If you're looking to up your lutein intake, science suggests you're better off eating spinach raw. A March 2019 study published in the journal Food Chemistry found that spinach boiled for 4 minutes lost about 40 percent of its lutein, while spinach that was pan-fried for just 2 minutes lost 60 percent of its lutein.
The magnesium found in spinach is also critical for health. "Magnesium is needed for more than 300 enzymes to function properly in the body, and unfortunately about half of Americans are deficient in the mineral," says Greene. "Inadequate intakes of magnesium can be linked to high blood pressure, poor digestion and poor stress resilience."
The iron found in spinach is better absorbed when paired with a source of vitamin C, so go ahead and add a squeeze of lemon juice to your next spinach salad for maximal absorption. Another idea: "Throw a handful of spinach into a pot of lentil pasta and let it wilt for a few minutes before topping it with tomato sauce, which is packed with vitamin C," suggests Greene.
And remember: "While boiling any vegetable causes some nutrients to leach out into the water, if you are eating the entire contents of the dish — such as a soup — then those nutrients are still retained in the dish," says Gellman. Cook up a bowl of this garlicky Italian white bean, spinach and pasta soup on a chilly fall evening for a cozy dinner.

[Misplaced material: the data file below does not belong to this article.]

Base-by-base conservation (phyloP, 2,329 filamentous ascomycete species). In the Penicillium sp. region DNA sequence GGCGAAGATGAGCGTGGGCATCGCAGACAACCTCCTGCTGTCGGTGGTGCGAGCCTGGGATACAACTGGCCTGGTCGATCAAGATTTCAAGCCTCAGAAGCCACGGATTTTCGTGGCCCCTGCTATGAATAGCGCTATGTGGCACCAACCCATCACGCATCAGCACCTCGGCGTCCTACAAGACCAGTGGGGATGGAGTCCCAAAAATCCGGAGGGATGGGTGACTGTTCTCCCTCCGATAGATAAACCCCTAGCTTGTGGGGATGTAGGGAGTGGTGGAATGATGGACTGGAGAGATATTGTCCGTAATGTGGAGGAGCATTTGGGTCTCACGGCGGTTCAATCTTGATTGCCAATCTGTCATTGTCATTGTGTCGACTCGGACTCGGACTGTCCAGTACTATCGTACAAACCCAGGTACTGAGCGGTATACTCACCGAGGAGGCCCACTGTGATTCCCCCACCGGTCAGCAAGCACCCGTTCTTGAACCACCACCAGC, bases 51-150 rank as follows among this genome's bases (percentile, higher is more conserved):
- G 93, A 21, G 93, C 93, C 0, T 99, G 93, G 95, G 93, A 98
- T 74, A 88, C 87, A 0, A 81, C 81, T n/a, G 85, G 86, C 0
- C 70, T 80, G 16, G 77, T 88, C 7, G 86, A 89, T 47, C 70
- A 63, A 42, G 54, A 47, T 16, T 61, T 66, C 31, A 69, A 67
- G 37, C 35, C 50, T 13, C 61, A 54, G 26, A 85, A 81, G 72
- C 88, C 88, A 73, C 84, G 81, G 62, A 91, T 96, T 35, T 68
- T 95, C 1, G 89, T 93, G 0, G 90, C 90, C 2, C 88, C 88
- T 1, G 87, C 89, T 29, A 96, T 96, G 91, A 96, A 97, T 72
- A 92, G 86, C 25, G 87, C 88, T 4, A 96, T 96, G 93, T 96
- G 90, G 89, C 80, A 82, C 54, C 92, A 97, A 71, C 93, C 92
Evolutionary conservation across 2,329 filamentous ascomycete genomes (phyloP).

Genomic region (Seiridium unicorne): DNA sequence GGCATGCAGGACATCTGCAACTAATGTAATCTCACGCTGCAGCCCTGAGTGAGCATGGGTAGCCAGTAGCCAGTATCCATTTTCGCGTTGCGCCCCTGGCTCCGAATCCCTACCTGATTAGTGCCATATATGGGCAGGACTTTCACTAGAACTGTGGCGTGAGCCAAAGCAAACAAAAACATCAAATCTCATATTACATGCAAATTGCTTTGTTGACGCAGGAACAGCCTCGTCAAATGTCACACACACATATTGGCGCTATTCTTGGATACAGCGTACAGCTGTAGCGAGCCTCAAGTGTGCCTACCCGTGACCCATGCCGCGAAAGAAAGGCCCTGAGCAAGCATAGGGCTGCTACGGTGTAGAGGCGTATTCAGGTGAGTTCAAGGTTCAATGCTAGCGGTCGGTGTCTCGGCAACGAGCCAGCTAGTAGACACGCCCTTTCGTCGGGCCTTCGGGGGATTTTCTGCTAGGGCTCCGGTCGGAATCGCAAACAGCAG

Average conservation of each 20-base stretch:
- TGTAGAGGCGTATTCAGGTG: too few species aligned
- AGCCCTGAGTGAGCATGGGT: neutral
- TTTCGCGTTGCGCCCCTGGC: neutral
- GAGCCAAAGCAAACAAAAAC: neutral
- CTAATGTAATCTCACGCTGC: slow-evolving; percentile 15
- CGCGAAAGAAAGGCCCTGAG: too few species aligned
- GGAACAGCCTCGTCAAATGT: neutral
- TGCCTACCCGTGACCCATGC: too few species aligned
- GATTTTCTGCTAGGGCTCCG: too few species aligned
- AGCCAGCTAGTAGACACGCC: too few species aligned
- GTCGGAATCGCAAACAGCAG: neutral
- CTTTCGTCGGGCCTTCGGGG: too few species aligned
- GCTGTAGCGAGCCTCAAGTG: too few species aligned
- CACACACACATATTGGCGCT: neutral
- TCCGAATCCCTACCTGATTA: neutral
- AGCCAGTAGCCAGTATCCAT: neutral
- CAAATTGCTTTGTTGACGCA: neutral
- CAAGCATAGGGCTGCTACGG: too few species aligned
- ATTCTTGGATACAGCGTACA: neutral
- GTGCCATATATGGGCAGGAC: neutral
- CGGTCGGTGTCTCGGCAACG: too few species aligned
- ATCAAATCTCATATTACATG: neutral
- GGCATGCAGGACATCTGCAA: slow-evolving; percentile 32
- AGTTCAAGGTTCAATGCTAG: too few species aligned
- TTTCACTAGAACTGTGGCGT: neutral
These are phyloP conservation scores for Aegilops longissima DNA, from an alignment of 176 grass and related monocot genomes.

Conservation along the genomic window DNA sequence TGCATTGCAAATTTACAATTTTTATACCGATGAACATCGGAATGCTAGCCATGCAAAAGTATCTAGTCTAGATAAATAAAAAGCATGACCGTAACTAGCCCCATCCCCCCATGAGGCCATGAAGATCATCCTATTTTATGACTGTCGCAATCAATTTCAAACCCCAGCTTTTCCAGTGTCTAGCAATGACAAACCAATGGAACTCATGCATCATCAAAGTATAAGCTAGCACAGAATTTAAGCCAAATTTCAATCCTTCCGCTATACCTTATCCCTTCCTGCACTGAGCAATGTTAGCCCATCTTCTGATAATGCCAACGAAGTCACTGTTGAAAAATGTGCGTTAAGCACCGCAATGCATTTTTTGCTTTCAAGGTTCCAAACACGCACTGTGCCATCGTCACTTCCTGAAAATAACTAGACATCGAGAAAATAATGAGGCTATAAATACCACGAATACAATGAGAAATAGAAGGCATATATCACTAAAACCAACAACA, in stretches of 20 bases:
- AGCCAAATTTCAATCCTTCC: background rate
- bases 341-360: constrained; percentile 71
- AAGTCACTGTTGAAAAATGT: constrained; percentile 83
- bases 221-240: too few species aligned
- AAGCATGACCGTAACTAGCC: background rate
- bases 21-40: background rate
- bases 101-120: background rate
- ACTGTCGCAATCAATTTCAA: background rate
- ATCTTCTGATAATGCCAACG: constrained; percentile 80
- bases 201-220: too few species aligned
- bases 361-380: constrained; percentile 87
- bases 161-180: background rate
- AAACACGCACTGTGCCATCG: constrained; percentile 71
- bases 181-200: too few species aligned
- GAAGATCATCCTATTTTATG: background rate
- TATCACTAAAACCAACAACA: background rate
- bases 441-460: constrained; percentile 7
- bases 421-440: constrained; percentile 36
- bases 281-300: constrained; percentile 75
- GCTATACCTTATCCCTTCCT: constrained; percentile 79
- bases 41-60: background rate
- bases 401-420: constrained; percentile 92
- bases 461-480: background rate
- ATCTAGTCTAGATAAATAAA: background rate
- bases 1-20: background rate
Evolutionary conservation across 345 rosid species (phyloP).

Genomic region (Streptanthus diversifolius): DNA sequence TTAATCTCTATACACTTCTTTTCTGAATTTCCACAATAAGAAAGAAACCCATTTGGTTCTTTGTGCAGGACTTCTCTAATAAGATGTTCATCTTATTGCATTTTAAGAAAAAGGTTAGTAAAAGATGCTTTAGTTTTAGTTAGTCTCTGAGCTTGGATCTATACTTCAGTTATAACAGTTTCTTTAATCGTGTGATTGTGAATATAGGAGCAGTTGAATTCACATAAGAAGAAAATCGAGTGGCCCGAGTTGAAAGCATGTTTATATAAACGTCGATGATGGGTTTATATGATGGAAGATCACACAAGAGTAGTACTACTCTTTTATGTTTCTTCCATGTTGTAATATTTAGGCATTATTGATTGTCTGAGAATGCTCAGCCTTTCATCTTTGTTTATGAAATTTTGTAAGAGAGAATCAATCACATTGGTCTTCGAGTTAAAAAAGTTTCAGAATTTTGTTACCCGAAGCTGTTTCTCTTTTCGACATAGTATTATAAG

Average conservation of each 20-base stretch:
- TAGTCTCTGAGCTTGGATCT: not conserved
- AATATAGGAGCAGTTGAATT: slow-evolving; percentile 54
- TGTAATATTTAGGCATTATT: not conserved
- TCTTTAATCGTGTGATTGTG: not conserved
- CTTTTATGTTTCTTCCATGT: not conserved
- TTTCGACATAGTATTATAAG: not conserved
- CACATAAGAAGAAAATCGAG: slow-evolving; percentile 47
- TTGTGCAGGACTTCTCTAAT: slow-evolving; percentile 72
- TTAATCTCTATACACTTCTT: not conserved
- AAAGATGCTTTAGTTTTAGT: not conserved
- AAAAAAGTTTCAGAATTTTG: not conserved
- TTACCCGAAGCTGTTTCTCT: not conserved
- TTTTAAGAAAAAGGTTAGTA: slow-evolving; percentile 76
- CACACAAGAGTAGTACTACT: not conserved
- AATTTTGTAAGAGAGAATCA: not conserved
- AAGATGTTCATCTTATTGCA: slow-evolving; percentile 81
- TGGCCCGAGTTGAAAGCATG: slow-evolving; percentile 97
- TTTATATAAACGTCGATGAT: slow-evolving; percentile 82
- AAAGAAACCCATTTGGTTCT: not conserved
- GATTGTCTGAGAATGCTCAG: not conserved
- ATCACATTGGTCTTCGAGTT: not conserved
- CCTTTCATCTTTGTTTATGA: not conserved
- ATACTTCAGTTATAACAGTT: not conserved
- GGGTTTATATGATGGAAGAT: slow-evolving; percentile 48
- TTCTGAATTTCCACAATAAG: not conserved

Celery juice has made many headlines as of late, but the entire vegetable is just as good for you as its juice — and may even provide additional health benefits. "Celery is a good source of vitamin K, and the powerful antioxidant quercetin," says Greene. "It also helps reduce bloating, and can be good for dental health due to its fibrous texture."
Celery is often touted as a "negative-calorie food," meaning the amount of energy it takes to digest the vegetable is greater than the amount of energy contained within the food. According to the Mayo Clinic, research on this phenomenon is lacking. If weight loss is your goal, focus on eating a balanced, plant-based diet that includes a variety of fruits and vegetables — not just those that are ultra-low in calories.
- Harvard T.H. Chan School of Public Health: “Apples”
- Atherosclerosis: “Total and Specific Fruit and Vegetable Consumption and Risk of Stroke: A Prospective Study”
- USDA FoodData Central: “Apples, Raw, Granny Smith, with Skin”
- USDA FoodData Central: “Apples, Raw, Red Delicious, with Skin”
- Harvard T.H. Chan School of Public Health: “Brussels Sprouts”
- USDA FoodData Central: “Brussels Sprouts”
- The Harvard Gazette: “Broccoli and Brussels Sprouts: Cancer Foes”
- MyFoodData: “Nutrition Facts for Cooked Pumpkin”
- University of Rochester Medical Center: “Beta-Carotene”
- Mayo Clinic: “Vitamin A”
- Journal of Cell Communication and Signaling: “The Role of Sulforaphane in Cancer Chemoprevention and Health Benefits: A Mini-Review”
- Nutrition Today: “Systematic Review of Pears and Health”
- Food Chemistry: “Liberation of Lutein from Spinach: Effects of Heating Time, Microwave-Reheating and Liquefaction”
- Mayo Clinic: “Negative-Calorie Foods”